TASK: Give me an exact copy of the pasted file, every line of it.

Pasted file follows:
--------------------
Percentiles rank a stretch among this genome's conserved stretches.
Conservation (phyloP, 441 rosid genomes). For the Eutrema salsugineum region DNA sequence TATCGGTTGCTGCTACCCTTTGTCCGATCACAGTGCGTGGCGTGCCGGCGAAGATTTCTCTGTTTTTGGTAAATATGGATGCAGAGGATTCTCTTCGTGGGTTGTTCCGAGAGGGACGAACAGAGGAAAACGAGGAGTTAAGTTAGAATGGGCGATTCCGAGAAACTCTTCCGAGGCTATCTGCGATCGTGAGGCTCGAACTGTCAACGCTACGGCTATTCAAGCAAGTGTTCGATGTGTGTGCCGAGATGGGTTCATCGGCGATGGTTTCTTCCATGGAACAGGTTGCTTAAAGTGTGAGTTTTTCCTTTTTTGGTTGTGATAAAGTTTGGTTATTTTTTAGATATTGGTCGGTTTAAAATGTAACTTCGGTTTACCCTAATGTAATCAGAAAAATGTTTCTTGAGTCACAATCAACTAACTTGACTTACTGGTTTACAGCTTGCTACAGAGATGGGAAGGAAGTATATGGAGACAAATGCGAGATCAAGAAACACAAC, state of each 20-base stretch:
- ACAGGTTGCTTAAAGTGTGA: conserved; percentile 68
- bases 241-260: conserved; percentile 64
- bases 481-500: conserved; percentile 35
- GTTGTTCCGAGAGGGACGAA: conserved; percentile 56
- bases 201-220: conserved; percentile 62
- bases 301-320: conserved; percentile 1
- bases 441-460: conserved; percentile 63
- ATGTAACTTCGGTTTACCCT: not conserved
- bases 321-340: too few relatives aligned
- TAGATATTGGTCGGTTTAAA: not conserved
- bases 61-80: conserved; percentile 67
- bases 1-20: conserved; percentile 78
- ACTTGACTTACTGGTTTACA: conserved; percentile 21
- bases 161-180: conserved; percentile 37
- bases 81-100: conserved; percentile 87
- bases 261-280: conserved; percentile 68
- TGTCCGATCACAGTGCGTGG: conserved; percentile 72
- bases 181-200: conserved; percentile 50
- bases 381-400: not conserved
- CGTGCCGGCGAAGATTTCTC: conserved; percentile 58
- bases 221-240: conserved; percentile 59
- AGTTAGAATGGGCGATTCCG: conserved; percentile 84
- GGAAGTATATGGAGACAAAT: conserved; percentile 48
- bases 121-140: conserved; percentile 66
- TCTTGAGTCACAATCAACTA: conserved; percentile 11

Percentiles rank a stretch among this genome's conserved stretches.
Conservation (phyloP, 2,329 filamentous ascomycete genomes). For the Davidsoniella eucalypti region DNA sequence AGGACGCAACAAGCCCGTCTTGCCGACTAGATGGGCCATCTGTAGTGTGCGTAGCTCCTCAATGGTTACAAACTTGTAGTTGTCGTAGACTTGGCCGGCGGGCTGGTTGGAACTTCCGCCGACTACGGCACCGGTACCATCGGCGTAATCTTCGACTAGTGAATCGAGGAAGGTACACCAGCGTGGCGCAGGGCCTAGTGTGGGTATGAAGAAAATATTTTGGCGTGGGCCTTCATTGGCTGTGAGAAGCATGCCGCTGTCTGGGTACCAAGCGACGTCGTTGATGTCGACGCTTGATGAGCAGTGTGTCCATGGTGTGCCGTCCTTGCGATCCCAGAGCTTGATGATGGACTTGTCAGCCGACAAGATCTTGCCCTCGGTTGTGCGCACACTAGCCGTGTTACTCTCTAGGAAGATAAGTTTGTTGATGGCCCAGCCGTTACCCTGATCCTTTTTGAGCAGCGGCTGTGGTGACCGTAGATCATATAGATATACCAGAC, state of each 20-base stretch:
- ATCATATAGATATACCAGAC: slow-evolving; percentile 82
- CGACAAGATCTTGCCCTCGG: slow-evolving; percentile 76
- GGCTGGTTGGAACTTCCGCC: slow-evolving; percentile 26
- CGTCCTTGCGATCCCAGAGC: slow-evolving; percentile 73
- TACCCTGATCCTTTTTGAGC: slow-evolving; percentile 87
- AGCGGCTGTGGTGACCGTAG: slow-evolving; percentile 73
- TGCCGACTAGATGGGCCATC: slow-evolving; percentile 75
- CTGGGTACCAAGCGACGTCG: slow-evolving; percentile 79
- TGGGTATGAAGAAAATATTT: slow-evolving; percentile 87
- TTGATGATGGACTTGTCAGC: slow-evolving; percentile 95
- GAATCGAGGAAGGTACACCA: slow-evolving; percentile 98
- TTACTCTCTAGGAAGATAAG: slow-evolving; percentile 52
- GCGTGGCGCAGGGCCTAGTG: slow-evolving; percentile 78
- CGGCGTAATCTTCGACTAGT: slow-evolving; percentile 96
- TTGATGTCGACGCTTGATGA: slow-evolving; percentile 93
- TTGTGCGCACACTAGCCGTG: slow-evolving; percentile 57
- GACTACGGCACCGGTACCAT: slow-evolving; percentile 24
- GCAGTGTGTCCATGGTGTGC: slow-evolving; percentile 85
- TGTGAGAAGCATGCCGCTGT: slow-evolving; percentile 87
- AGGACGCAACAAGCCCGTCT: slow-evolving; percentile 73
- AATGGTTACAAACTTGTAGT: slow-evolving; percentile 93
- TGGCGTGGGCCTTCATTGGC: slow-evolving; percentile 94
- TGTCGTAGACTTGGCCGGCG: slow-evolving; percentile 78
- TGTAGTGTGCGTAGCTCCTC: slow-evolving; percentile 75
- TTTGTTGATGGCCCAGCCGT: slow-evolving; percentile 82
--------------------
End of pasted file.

Percentiles rank a stretch among this genome's conserved stretches.
Conservation (phyloP, 441 rosid genomes). For the Eutrema salsugineum region DNA sequence TATCGGTTGCTGCTACCCTTTGTCCGATCACAGTGCGTGGCGTGCCGGCGAAGATTTCTCTGTTTTTGGTAAATATGGATGCAGAGGATTCTCTTCGTGGGTTGTTCCGAGAGGGACGAACAGAGGAAAACGAGGAGTTAAGTTAGAATGGGCGATTCCGAGAAACTCTTCCGAGGCTATCTGCGATCGTGAGGCTCGAACTGTCAACGCTACGGCTATTCAAGCAAGTGTTCGATGTGTGTGCCGAGATGGGTTCATCGGCGATGGTTTCTTCCATGGAACAGGTTGCTTAAAGTGTGAGTTTTTCCTTTTTTGGTTGTGATAAAGTTTGGTTATTTTTTAGATATTGGTCGGTTTAAAATGTAACTTCGGTTTACCCTAATGTAATCAGAAAAATGTTTCTTGAGTCACAATCAACTAACTTGACTTACTGGTTTACAGCTTGCTACAGAGATGGGAAGGAAGTATATGGAGACAAATGCGAGATCAAGAAACACAAC, state of each 20-base stretch:
- ACAGGTTGCTTAAAGTGTGA: conserved; percentile 68
- bases 241-260: conserved; percentile 64
- bases 481-500: conserved; percentile 35
- GTTGTTCCGAGAGGGACGAA: conserved; percentile 56
- bases 201-220: conserved; percentile 62
- bases 301-320: conserved; percentile 1
- bases 441-460: conserved; percentile 63
- ATGTAACTTCGGTTTACCCT: not conserved
- bases 321-340: too few relatives aligned
- TAGATATTGGTCGGTTTAAA: not conserved
- bases 61-80: conserved; percentile 67
- bases 1-20: conserved; percentile 78
- ACTTGACTTACTGGTTTACA: conserved; percentile 21
- bases 161-180: conserved; percentile 37
- bases 81-100: conserved; percentile 87
- bases 261-280: conserved; percentile 68
- TGTCCGATCACAGTGCGTGG: conserved; percentile 72
- bases 181-200: conserved; percentile 50
- bases 381-400: not conserved
- CGTGCCGGCGAAGATTTCTC: conserved; percentile 58
- bases 221-240: conserved; percentile 59
- AGTTAGAATGGGCGATTCCG: conserved; percentile 84
- GGAAGTATATGGAGACAAAT: conserved; percentile 48
- bases 121-140: conserved; percentile 66
- TCTTGAGTCACAATCAACTA: conserved; percentile 11

Percentiles rank a stretch among this genome's conserved stretches.
Conservation (phyloP, 2,329 filamentous ascomycete genomes). For the Davidsoniella eucalypti region DNA sequence AGGACGCAACAAGCCCGTCTTGCCGACTAGATGGGCCATCTGTAGTGTGCGTAGCTCCTCAATGGTTACAAACTTGTAGTTGTCGTAGACTTGGCCGGCGGGCTGGTTGGAACTTCCGCCGACTACGGCACCGGTACCATCGGCGTAATCTTCGACTAGTGAATCGAGGAAGGTACACCAGCGTGGCGCAGGGCCTAGTGTGGGTATGAAGAAAATATTTTGGCGTGGGCCTTCATTGGCTGTGAGAAGCATGCCGCTGTCTGGGTACCAAGCGACGTCGTTGATGTCGACGCTTGATGAGCAGTGTGTCCATGGTGTGCCGTCCTTGCGATCCCAGAGCTTGATGATGGACTTGTCAGCCGACAAGATCTTGCCCTCGGTTGTGCGCACACTAGCCGTGTTACTCTCTAGGAAGATAAGTTTGTTGATGGCCCAGCCGTTACCCTGATCCTTTTTGAGCAGCGGCTGTGGTGACCGTAGATCATATAGATATACCAGAC, state of each 20-base stretch:
- ATCATATAGATATACCAGAC: slow-evolving; percentile 82
- CGACAAGATCTTGCCCTCGG: slow-evolving; percentile 76
- GGCTGGTTGGAACTTCCGCC: slow-evolving; percentile 26
- CGTCCTTGCGATCCCAGAGC: slow-evolving; percentile 73
- TACCCTGATCCTTTTTGAGC: slow-evolving; percentile 87
- AGCGGCTGTGGTGACCGTAG: slow-evolving; percentile 73
- TGCCGACTAGATGGGCCATC: slow-evolving; percentile 75
- CTGGGTACCAAGCGACGTCG: slow-evolving; percentile 79
- TGGGTATGAAGAAAATATTT: slow-evolving; percentile 87
- TTGATGATGGACTTGTCAGC: slow-evolving; percentile 95
- GAATCGAGGAAGGTACACCA: slow-evolving; percentile 98
- TTACTCTCTAGGAAGATAAG: slow-evolving; percentile 52
- GCGTGGCGCAGGGCCTAGTG: slow-evolving; percentile 78
- CGGCGTAATCTTCGACTAGT: slow-evolving; percentile 96
- TTGATGTCGACGCTTGATGA: slow-evolving; percentile 93
- TTGTGCGCACACTAGCCGTG: slow-evolving; percentile 57
- GACTACGGCACCGGTACCAT: slow-evolving; percentile 24
- GCAGTGTGTCCATGGTGTGC: slow-evolving; percentile 85
- TGTGAGAAGCATGCCGCTGT: slow-evolving; percentile 87
- AGGACGCAACAAGCCCGTCT: slow-evolving; percentile 73
- AATGGTTACAAACTTGTAGT: slow-evolving; percentile 93
- TGGCGTGGGCCTTCATTGGC: slow-evolving; percentile 94
- TGTCGTAGACTTGGCCGGCG: slow-evolving; percentile 78
- TGTAGTGTGCGTAGCTCCTC: slow-evolving; percentile 75
- TTTGTTGATGGCCCAGCCGT: slow-evolving; percentile 82